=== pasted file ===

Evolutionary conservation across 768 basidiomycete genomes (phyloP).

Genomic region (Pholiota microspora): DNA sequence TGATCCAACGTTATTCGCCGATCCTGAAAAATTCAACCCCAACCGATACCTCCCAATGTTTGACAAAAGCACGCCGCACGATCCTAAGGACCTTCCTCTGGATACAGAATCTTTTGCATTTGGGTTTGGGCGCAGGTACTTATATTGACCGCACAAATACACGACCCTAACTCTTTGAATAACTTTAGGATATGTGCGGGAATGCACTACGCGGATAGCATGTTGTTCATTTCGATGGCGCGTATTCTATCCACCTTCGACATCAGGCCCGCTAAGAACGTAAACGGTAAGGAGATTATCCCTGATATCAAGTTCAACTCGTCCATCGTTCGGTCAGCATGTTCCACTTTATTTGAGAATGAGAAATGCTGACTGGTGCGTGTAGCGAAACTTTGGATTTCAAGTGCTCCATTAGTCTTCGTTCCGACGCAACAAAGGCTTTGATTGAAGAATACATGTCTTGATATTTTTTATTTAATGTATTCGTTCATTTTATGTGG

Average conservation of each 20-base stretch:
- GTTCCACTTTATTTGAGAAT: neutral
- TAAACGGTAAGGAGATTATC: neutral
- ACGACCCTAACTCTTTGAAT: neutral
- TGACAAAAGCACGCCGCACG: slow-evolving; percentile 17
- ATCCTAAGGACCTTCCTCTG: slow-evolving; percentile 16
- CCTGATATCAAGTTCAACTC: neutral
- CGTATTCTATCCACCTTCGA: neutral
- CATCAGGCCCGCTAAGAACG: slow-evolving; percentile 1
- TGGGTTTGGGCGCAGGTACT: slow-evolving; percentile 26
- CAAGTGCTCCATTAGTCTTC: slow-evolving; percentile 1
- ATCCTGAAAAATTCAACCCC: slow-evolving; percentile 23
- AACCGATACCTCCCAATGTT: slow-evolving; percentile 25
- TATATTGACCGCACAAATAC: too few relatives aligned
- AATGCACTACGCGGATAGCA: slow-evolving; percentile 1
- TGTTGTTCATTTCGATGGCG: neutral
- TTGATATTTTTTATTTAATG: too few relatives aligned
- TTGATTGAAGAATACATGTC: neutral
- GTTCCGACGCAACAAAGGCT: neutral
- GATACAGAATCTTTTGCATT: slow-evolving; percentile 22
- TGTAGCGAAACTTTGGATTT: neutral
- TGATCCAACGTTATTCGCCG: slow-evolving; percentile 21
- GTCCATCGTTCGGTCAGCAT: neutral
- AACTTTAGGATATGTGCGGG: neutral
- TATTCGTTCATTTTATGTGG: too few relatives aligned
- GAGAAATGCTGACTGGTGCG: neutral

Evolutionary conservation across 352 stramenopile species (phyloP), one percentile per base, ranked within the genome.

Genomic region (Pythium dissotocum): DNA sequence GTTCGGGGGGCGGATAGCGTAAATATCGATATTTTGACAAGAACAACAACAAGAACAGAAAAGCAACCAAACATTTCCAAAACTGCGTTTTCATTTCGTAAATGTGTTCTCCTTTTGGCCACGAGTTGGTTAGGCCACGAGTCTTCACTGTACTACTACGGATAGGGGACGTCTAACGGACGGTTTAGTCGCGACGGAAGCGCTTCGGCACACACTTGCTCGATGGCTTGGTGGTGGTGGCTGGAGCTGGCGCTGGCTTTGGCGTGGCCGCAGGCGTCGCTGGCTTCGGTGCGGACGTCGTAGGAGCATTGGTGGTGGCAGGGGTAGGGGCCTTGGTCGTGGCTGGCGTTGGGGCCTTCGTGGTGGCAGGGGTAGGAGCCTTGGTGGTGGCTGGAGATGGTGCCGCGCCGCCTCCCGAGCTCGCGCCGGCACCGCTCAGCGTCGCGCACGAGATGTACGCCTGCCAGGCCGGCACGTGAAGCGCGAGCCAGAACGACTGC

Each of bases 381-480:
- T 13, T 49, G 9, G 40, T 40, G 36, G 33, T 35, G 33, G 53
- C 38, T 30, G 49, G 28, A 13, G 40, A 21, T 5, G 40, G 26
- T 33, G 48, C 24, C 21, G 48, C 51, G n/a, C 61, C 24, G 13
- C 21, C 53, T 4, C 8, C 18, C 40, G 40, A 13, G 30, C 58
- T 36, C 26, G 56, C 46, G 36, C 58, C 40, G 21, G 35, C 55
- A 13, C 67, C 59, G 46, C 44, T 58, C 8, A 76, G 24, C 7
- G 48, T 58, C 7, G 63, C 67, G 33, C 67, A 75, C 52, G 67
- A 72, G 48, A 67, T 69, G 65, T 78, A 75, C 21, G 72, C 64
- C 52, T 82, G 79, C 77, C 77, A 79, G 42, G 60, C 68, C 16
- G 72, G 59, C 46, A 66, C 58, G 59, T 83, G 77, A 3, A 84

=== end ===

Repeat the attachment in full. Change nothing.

Evolutionary conservation across 768 basidiomycete genomes (phyloP).

Genomic region (Pholiota microspora): DNA sequence TGATCCAACGTTATTCGCCGATCCTGAAAAATTCAACCCCAACCGATACCTCCCAATGTTTGACAAAAGCACGCCGCACGATCCTAAGGACCTTCCTCTGGATACAGAATCTTTTGCATTTGGGTTTGGGCGCAGGTACTTATATTGACCGCACAAATACACGACCCTAACTCTTTGAATAACTTTAGGATATGTGCGGGAATGCACTACGCGGATAGCATGTTGTTCATTTCGATGGCGCGTATTCTATCCACCTTCGACATCAGGCCCGCTAAGAACGTAAACGGTAAGGAGATTATCCCTGATATCAAGTTCAACTCGTCCATCGTTCGGTCAGCATGTTCCACTTTATTTGAGAATGAGAAATGCTGACTGGTGCGTGTAGCGAAACTTTGGATTTCAAGTGCTCCATTAGTCTTCGTTCCGACGCAACAAAGGCTTTGATTGAAGAATACATGTCTTGATATTTTTTATTTAATGTATTCGTTCATTTTATGTGG

Average conservation of each 20-base stretch:
- GTTCCACTTTATTTGAGAAT: neutral
- TAAACGGTAAGGAGATTATC: neutral
- ACGACCCTAACTCTTTGAAT: neutral
- TGACAAAAGCACGCCGCACG: slow-evolving; percentile 17
- ATCCTAAGGACCTTCCTCTG: slow-evolving; percentile 16
- CCTGATATCAAGTTCAACTC: neutral
- CGTATTCTATCCACCTTCGA: neutral
- CATCAGGCCCGCTAAGAACG: slow-evolving; percentile 1
- TGGGTTTGGGCGCAGGTACT: slow-evolving; percentile 26
- CAAGTGCTCCATTAGTCTTC: slow-evolving; percentile 1
- ATCCTGAAAAATTCAACCCC: slow-evolving; percentile 23
- AACCGATACCTCCCAATGTT: slow-evolving; percentile 25
- TATATTGACCGCACAAATAC: too few relatives aligned
- AATGCACTACGCGGATAGCA: slow-evolving; percentile 1
- TGTTGTTCATTTCGATGGCG: neutral
- TTGATATTTTTTATTTAATG: too few relatives aligned
- TTGATTGAAGAATACATGTC: neutral
- GTTCCGACGCAACAAAGGCT: neutral
- GATACAGAATCTTTTGCATT: slow-evolving; percentile 22
- TGTAGCGAAACTTTGGATTT: neutral
- TGATCCAACGTTATTCGCCG: slow-evolving; percentile 21
- GTCCATCGTTCGGTCAGCAT: neutral
- AACTTTAGGATATGTGCGGG: neutral
- TATTCGTTCATTTTATGTGG: too few relatives aligned
- GAGAAATGCTGACTGGTGCG: neutral

Evolutionary conservation across 352 stramenopile species (phyloP), one percentile per base, ranked within the genome.

Genomic region (Pythium dissotocum): DNA sequence GTTCGGGGGGCGGATAGCGTAAATATCGATATTTTGACAAGAACAACAACAAGAACAGAAAAGCAACCAAACATTTCCAAAACTGCGTTTTCATTTCGTAAATGTGTTCTCCTTTTGGCCACGAGTTGGTTAGGCCACGAGTCTTCACTGTACTACTACGGATAGGGGACGTCTAACGGACGGTTTAGTCGCGACGGAAGCGCTTCGGCACACACTTGCTCGATGGCTTGGTGGTGGTGGCTGGAGCTGGCGCTGGCTTTGGCGTGGCCGCAGGCGTCGCTGGCTTCGGTGCGGACGTCGTAGGAGCATTGGTGGTGGCAGGGGTAGGGGCCTTGGTCGTGGCTGGCGTTGGGGCCTTCGTGGTGGCAGGGGTAGGAGCCTTGGTGGTGGCTGGAGATGGTGCCGCGCCGCCTCCCGAGCTCGCGCCGGCACCGCTCAGCGTCGCGCACGAGATGTACGCCTGCCAGGCCGGCACGTGAAGCGCGAGCCAGAACGACTGC

Each of bases 381-480:
- T 13, T 49, G 9, G 40, T 40, G 36, G 33, T 35, G 33, G 53
- C 38, T 30, G 49, G 28, A 13, G 40, A 21, T 5, G 40, G 26
- T 33, G 48, C 24, C 21, G 48, C 51, G n/a, C 61, C 24, G 13
- C 21, C 53, T 4, C 8, C 18, C 40, G 40, A 13, G 30, C 58
- T 36, C 26, G 56, C 46, G 36, C 58, C 40, G 21, G 35, C 55
- A 13, C 67, C 59, G 46, C 44, T 58, C 8, A 76, G 24, C 7
- G 48, T 58, C 7, G 63, C 67, G 33, C 67, A 75, C 52, G 67
- A 72, G 48, A 67, T 69, G 65, T 78, A 75, C 21, G 72, C 64
- C 52, T 82, G 79, C 77, C 77, A 79, G 42, G 60, C 68, C 16
- G 72, G 59, C 46, A 66, C 58, G 59, T 83, G 77, A 3, A 84